4:40 p.m. Rep. Ilhan Omar (D-MN) tweets that she is "drawing up Articles of Impeachment." Representative Omar, an outspoken critic of President Trump, wrote Wednesday afternoon, "we can't allow him to remain in office, it's a matter of preserving our Republic and we need to fulfill our oath."
4:35 p.m. At least one explosive device has been found near the U.S. Capitol amid a violent occupation of the building by supporters of President Donald Trump.
Law enforcement officials said the device was no longer a threat Wednesday afternoon.
4:20 p.m. President Donald Trump has responded to the events at the Capitol with a taped message on Twitter:
"You have to go home now. We have to have peace. We have to have law and order," Trump told his supporters on the video. "This was a fradulent election, but we can't play into the hands of these people. We have to have peace."
The President's tweet has been flagged by Twitter with the following quote:
"This claim of election fraud is disputed, and this Tweet can't be replied to, Retweeted, or liked due to a risk of violence."
4:14 p.m. We've gotten other reactions from Ohio politicians in addition to Gov. DeWine.
From Lt. Gov. Jon Husted: "What’s going on inside the U.S. Capitol looks like what we would see in a third-world nation. It does not look like America. It is not patriotic. The constitutional peaceful transfer of power is what makes America special. What’s happening right now is a sad day for America."
From Sen. Rob Portman: "The right to protest peacefully is protected under the Constitution but the actions by violent mobs against our law enforcement and property at the @USCapitol building today are not. @realdonaldtrump should condemn this unacceptable vandalism and violence."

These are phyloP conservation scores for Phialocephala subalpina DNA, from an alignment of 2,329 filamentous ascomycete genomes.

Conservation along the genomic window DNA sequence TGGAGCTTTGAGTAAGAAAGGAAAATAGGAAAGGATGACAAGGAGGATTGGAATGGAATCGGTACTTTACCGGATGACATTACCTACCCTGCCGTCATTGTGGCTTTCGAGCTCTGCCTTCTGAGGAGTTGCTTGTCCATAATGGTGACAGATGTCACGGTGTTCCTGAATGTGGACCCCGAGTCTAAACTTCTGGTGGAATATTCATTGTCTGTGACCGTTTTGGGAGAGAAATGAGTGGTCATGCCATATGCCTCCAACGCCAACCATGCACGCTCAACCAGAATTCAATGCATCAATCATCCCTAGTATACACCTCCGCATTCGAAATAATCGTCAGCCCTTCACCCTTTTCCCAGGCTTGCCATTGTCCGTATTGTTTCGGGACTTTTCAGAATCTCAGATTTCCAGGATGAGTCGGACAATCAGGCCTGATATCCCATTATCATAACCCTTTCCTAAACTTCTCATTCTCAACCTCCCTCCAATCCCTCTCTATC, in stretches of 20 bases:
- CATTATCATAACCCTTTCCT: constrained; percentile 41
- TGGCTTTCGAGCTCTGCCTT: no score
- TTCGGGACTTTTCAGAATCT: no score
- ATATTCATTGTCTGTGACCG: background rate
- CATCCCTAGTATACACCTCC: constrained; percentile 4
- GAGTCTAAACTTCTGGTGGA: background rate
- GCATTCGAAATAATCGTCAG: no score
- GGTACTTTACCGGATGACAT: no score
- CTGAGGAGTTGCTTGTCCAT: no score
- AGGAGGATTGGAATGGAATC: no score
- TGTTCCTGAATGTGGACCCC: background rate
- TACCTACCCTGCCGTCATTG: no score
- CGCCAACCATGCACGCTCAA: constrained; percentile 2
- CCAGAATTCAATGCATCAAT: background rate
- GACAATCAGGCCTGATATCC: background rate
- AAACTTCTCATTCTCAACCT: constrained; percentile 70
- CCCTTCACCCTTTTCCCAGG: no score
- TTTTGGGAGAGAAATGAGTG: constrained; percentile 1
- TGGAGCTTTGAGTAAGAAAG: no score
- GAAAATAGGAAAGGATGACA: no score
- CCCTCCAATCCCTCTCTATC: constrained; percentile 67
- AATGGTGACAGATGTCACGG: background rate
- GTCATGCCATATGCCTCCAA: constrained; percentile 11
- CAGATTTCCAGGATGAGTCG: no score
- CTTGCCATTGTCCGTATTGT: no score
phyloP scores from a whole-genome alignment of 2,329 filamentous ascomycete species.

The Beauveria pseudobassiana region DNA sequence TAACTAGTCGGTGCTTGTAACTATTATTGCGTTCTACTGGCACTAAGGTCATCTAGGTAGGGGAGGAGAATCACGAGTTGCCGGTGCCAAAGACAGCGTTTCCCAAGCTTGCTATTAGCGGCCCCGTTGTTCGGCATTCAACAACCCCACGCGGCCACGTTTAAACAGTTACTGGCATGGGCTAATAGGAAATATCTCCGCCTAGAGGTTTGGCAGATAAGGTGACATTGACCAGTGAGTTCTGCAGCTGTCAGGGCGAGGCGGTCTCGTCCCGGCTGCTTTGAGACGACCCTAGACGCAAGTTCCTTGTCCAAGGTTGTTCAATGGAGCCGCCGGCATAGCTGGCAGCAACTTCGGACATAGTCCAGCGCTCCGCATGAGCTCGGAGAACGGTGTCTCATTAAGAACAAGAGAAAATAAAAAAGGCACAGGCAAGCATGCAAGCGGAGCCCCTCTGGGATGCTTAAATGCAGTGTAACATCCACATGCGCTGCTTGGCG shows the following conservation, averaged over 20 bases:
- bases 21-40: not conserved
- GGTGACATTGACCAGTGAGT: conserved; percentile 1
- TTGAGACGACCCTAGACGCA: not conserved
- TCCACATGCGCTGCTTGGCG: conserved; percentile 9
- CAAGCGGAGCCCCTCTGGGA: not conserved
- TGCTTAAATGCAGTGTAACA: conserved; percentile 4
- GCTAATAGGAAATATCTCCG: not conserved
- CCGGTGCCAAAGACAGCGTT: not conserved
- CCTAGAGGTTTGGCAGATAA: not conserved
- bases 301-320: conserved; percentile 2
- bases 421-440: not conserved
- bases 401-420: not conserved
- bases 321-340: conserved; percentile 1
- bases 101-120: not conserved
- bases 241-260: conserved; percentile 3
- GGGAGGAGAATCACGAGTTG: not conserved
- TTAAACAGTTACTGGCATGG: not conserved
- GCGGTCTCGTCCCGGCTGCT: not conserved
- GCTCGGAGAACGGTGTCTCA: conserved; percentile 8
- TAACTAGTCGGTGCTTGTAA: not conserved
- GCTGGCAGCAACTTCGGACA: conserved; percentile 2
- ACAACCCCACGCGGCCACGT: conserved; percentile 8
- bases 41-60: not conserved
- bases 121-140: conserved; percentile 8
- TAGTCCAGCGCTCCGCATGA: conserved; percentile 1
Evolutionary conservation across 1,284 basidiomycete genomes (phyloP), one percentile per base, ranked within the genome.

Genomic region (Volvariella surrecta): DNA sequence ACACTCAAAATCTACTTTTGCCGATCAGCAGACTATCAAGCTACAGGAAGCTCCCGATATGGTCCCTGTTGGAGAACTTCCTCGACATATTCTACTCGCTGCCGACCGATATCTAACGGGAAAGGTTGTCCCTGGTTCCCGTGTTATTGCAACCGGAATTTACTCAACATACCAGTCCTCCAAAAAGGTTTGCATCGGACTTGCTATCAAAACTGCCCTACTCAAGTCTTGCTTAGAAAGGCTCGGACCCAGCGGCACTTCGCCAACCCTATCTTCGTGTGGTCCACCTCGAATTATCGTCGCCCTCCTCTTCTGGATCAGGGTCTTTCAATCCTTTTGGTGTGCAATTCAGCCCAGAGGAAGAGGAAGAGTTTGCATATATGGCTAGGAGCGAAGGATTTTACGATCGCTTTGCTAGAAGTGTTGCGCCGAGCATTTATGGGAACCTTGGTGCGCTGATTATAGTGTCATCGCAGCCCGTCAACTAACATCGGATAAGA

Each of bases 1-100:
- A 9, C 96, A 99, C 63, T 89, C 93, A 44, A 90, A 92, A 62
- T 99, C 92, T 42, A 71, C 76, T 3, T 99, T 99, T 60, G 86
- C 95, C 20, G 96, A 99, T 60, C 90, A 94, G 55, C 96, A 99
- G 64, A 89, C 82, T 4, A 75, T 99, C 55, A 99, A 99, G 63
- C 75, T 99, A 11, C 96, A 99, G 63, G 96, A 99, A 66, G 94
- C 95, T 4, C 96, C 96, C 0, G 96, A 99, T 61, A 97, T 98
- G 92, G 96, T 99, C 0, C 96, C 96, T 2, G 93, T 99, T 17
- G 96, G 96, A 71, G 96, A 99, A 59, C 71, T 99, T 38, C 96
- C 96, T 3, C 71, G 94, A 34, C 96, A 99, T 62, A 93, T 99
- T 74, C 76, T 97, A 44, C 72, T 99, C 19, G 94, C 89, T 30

From Rep. Marcia L. Fudge (OH-11): “This is a day that will live in infamy. The very people who believe they are protecting our democracy have succeeded in destroying it. This is a sad day in the history of this great nation. This is not the way, even when we disagree. Violence is never the answer and order must be restored.”
From Rep. Marcy Kaptur (OH-9): “This is a horrific day for American democracy and liberty. My deepest gratitude goes out to the selfless men and women of the Capitol Police for keeping my colleagues and our public servants safe. The attack on the U.S. Capitol today is an assault on democracy, decency and our Constitution. Those who have stoked and perpetuated this violence must be held accountable to fullest extent of the law.
“Such lawless behavior will not be allowed to prevent our constitutional mandate. I look forward to Congress reconvening and completing its work to certify America’s vote and to doing the work we must to heal this nation.”
Ohio Attorney General Dave Yost also released a statement on Wednesday afternoon, condemning the actions of the protestors at the Capitol.
"The rule of law means the same rules for everybody. Those of us who called for prosecution of the people who stormed the federal courthouse in Portland must apply the same demand to those who stormed the Capitol today," AG Yost wrote in a statement. "The color of your skin or the slogan upon your banner must not change what is and is not acceptable."
4:07 p.m. Ohio's governors, past and present, have weighed in on the unrest in Washington D.C.